THE LAST METRO
François Truffaut, 1980
Celebrated French film director François Truffaut treats audiences with The Last Metro, a mixture of romance, drama, comedy, and historical tragedy.
Meanwhile, Bernard Granger (Gerard Depardieu) is a newly recruited actor at the Montmartre Theatre, he is also connected with the Resistance. The married Marion, who almost rarely see her husband, falls in love with Bernard without her noticing it: “I kissed you on the lips? Certainly not.“
Lucienne Delyle’s song, Mon Amant de Saint-Jean, can be heard in some scenes of the film. Here’s an excerpt from the song’s translated lyrics:
When he held me prisoner in his arms
I believed in his words of love
He seduced me with his eyes
I loved him so
My handsome man from Saint-Jean
He no longer loves me
It’s in the past
Let’s talk of it no more.
Meanwhile, the Montmartre Theatre is threatened by a malevolent force that is Daxiat (Jean-Louis Richard), a French journalist/inspector-general who is well connected with the Nazis. The passionate people of Montmartre Theatre believe that the show must go on, so they do everything they can to save the theater from being taken over by the Nazis — a perfect example of art overcoming adversity.
The film’s title refers to the last train in the occupied zone (during the war, Paris was divided into a free zone and an occupied zone). Parisians make it a point not to miss the last metro as much as possible.
Most of the film’s scenes were obviously shot in a studio, but you can still feel the ambiance of Paris. Some scenes have a touch of thrill in it and kinda remind me of Alfred Hitchcock’s films (e.g., the scene wherein we first see Marion secretly visiting her husband at the theater’s cellar). The mood, the shot, the sound of the footsteps, the musical score — so Hitchcock. Truffaut himself was actually a big fan of the Master of Suspense.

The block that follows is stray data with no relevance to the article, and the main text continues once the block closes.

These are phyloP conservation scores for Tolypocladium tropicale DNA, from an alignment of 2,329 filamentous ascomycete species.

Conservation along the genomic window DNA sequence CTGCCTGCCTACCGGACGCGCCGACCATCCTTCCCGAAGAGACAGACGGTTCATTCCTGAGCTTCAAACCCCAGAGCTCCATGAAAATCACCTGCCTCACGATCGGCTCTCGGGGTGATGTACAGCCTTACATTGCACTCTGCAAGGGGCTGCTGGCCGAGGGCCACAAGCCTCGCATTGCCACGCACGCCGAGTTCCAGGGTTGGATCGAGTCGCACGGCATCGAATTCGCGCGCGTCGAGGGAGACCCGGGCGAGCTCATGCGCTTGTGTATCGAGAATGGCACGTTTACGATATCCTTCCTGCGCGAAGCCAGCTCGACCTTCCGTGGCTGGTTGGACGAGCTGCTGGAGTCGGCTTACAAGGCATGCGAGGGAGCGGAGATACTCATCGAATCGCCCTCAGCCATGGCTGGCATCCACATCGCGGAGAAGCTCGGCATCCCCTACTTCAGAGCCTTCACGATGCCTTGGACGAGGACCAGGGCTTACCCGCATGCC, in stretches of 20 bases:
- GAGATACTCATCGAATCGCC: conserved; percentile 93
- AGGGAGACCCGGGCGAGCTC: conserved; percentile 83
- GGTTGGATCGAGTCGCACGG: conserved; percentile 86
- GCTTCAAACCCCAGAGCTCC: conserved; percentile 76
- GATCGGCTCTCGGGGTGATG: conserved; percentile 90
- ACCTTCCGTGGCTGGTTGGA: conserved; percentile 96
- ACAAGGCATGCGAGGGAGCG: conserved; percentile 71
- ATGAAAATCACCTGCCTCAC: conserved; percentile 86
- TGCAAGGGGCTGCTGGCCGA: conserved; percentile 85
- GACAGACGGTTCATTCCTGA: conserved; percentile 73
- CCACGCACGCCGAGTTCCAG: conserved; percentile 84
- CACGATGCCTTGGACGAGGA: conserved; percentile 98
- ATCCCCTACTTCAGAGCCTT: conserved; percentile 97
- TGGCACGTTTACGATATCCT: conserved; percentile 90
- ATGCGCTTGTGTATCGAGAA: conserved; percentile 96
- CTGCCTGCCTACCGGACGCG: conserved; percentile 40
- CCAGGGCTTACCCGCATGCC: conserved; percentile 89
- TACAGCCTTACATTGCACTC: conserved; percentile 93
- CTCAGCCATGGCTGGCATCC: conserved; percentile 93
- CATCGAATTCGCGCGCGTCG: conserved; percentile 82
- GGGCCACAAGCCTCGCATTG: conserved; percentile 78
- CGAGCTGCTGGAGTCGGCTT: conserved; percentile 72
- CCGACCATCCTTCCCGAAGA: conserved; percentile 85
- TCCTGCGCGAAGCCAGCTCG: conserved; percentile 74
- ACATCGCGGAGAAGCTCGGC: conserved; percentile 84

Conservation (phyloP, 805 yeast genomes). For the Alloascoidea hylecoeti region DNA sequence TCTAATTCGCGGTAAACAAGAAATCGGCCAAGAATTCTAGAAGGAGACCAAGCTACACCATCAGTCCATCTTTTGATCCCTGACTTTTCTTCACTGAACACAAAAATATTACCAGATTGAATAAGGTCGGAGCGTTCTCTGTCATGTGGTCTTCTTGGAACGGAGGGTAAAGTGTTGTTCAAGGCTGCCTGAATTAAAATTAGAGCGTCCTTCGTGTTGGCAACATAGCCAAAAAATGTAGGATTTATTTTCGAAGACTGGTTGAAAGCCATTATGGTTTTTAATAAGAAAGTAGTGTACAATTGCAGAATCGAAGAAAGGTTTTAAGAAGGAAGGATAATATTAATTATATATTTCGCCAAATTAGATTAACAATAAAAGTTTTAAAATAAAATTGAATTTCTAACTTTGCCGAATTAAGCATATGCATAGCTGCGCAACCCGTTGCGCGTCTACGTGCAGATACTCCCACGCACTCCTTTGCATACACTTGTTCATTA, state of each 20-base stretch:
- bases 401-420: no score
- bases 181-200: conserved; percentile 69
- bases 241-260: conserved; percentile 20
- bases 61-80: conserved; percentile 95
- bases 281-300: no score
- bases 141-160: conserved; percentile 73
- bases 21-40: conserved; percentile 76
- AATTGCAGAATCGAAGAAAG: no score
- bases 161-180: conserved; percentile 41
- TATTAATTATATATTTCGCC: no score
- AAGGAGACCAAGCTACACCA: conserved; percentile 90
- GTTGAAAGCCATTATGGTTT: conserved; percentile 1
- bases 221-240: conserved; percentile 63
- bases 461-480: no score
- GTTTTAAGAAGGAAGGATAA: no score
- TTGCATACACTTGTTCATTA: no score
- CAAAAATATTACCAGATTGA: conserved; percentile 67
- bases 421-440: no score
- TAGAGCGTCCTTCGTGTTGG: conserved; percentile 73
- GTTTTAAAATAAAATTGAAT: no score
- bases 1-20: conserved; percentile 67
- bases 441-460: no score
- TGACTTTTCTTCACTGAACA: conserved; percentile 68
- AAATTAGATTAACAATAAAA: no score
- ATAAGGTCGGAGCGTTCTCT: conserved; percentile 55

Truffaut also adds a sense of irony with the characters’ lines: e. g., Marion telling her husband to calm down when she herself is actually nervous before the play’s opening night, a character tells the other person what she really wants to say to herself, the play in this film is called Disappearance — Marion usually “disappears” from the crowd whenever she visits her husband.
Catherine Deneuve, gorgeous as always, plays a former fashion model turned film actress turned theater actress who is torn between two lovers. The Last Metro is also a portrait of a woman who is strong, responsible, authoritative, and is able to always keep her cool. Marion might be strong on the outside, but she’s actually vulnerable on the inside because, after all, she’s also human.
Gérard Depardieu is also good. He lightens up the film with his comedic charm. Depardieu is a charismatic actor.
Deneuve, Depardieu, Bennent, and the rest of the cast were equally good. They’re definitely not a bunch of amateurs.
Truffaut had a big respect to art, and you can see it in his films. He treats his works like his girlfriends. Truffaut tends to make most of his films personal. The 400 Blows and the Antoine Doinel film series were based on his personal experiences.
Truffaut, like Hitchcock, never wanted to spoon-feed his audience. He wanted them to think for themselves. He gives his audience the opportunity to have their own interpretation of the film’s ending. He might be compared to Hitchcock, but Truffaut still has a sense of originality — a quality that most of today’s filmmakers lack. I guess I could describe Truffaut as a more romantic Hitchcock.
The Last Metro is a film that gets more and more entertaining as you watch it again and again. I actually watched it for approximately ten times in one day. Ha! (Of course I’m kidding.) I’m almost fluent in French now. (Almost.) Thanks to this film.
Alors, au revoir for now! 🙂
My rating: 3.5/5 – The Last Metro may not be Truffaut’s best, but it’s absolutely one of his finest films.
Trailer for The Last Metro:
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